19th Oct2017

‘Touhou Kobuto V: Burst Battle’ Review (PS4)

by Phil Wheat

touhou-kobuto-v-ps4-cover

A spin-off from the Touhou Project, aka Project Shrine Maiden, franchise – originally a bullet-hell shmup series that now incorporates a myriad of media including over 16 video games across multiple formats, Touhou Kobuto V: Burst Battle is a 3D fighting game that pits cute anime characters against each other in a bullet hell/beat ‘em-up hybrid that has become something of a trademark of the series (there have been 6 such games, so far, in the Touhou Project to date).

The series is set in Gensokyo, a fictional realm inhabited by humans and yokai (ghosts to us Westerners), and the main protagonist, Reimu Hakurei, is a shrine maiden who manages the border, fighting antagonistic yokai. The story of Touhou Kobuto V: Burst Battle sees Reimu’s time at the Hakurei Shrine interrupted by visitors to the shrine discussing rumors that a vampire is joining forces with the yokai to assault human beings. Concerned, Reimu steps up and goes to the Scarlet Devil Mansion to investigate the vampire…

So that’s the setup, what about the game itself? Well it’s something of a departure from the previous Touhou game released in the West, Touhou Genso Rondo: Bullet Ballet, insomuch as this game takes a more 3-dimensional view of the bullet hell action, reconfiguring the visuals from the previous top-down iteration. Which doesn’t actually work as well as I’d hoped… Yes, the idea of 3D “arena” battles are nothing new, however – as longtime gamers will know – it’s the execution of these types of games that determines their success: in particular how the camera follows you, and more importantly, your opponent. Which is, sadly, one of the failings of this game: the camera, at times, is incredibly frustrating – a quick leap in the air or a quick dash left or right and the camera can get completely lost. It’s a minor quibble but one that will frustrate some nonetheless.

As for the rest of the game, it’s an interesting mix of melee fighting mechanics and bullet-hell traditions – jump up into the air and the game turns into a shoot ‘em-up, whilst in close combat on the ground Touhou Kobuto V: Burst Battle becomes a more traditional 3D fighter. And it’s as a fighting game where this title succeeds… Battling using close combat melee weapons, be it a magic wand, broomstick, whatever, is a LOT more satisfying than the, often weaker, shooting mechanic – its also results is much easier fights; if you can get close enough to your opponent that is!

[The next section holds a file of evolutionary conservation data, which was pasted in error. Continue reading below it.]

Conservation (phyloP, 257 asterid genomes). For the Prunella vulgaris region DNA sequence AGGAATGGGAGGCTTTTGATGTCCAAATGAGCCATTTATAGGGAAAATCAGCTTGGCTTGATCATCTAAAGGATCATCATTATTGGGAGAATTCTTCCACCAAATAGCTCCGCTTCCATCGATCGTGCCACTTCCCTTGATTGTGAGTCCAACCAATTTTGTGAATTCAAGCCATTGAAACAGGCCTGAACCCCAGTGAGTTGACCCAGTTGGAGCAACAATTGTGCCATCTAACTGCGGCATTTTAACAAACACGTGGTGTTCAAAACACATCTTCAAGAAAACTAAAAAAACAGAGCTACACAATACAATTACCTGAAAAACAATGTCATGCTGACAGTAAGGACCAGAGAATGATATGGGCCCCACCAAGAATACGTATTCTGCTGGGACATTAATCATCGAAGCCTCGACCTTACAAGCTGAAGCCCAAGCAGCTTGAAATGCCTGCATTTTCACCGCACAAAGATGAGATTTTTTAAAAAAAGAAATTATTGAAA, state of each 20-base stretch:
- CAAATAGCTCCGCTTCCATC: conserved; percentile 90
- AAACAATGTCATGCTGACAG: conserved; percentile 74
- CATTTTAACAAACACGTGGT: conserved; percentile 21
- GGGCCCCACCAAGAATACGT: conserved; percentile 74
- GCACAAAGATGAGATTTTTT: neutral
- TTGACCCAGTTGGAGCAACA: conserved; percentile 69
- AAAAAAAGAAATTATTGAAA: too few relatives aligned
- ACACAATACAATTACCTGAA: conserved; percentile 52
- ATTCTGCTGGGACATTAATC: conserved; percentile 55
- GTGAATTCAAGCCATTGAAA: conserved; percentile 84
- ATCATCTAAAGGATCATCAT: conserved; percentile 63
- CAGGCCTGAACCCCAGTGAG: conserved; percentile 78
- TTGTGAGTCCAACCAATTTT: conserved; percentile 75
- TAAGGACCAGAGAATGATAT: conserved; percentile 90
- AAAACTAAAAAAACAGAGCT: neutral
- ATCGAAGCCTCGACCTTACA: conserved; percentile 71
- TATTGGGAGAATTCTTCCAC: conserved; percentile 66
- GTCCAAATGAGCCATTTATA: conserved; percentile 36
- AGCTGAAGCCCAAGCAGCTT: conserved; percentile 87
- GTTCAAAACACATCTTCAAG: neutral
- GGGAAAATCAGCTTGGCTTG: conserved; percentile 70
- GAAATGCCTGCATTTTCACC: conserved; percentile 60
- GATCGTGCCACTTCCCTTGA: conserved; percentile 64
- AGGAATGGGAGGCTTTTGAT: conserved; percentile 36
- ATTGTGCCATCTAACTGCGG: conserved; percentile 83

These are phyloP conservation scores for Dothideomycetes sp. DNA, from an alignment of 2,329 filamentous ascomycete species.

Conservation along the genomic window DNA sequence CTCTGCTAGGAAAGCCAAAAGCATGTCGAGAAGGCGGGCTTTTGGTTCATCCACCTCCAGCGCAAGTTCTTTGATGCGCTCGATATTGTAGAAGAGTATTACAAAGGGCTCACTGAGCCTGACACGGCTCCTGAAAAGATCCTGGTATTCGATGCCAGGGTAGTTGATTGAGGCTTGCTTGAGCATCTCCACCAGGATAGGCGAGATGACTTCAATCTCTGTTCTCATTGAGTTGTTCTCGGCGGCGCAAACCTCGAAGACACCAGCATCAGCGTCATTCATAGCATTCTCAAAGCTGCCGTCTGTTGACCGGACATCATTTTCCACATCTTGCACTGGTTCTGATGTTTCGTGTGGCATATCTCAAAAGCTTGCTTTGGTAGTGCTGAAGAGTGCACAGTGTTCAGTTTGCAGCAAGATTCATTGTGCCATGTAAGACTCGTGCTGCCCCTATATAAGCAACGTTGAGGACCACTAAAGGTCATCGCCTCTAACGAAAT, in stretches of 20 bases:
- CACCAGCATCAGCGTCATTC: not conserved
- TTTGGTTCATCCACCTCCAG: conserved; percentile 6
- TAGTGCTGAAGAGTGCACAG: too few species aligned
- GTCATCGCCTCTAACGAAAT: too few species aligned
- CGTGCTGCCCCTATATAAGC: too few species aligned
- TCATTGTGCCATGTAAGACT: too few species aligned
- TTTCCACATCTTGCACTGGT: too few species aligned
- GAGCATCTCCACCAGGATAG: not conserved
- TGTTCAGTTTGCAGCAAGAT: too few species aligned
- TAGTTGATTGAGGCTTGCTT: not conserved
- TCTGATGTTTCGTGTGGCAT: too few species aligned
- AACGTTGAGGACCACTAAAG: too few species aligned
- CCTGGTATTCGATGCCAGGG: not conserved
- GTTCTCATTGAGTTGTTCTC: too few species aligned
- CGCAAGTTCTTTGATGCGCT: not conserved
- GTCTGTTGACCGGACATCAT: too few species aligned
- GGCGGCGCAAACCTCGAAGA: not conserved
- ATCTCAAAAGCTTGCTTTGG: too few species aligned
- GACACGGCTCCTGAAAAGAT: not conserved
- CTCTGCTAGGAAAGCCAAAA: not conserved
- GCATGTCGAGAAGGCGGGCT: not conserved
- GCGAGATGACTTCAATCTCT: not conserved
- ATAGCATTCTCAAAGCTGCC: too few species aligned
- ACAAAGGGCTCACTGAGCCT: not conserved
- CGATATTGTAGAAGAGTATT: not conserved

Where Touhou Kobuto V: Burst Battle differs from more traditional combat is that your attacks are limited, with gauges to determine how much of each attack is available and drains as you use said attack – use it too much and that particular attack becomes useless. Though attacks don’t got away completely, instead you have to switch to another attack whilst the other(s) recharge. And of course there’s always one attack that’s better than the rest and when that drains… Well let’s say it becomes more of a crap shoot as to how well the other attacks perform: and each character has different types of attack, some more offensive than others. As with any fighting game there are various modes to go at: story mode, arcade, etc. But to be fair there’s not really much between the modes; especially given that the “story mode” is so short – you battle a handful of opponents before facing the big boss. And then you repeat that over and over for each individual character within the game, each time seeing the story from their viewpoint.

OK, now let’s talk about the elephant in the room. The graphics. For a current-gen game this looks VERY much like a PS2 or Nintendo Wii game: the character design is clunky and really screams “indie game” but there’s a quirky charm to them that reminds me very much of those Simple Series games out of Japan – and I’m a huge fan of Simple titles like Earth Defence Force and Onechanbara; so of course Touhou Kobuto V: Burst Battle appeals to me, even moreso to my retro sensibilites!

For those gamers that love quirky, offbeat Japanese games Touhou Kobuto V: Burst Battle is worth a purchase. But maybe not at full retail – there’s really not enough here to justify the £30 the game sells for. Me? I’d wait for it to go on sale on PSN and snap it up immediately.

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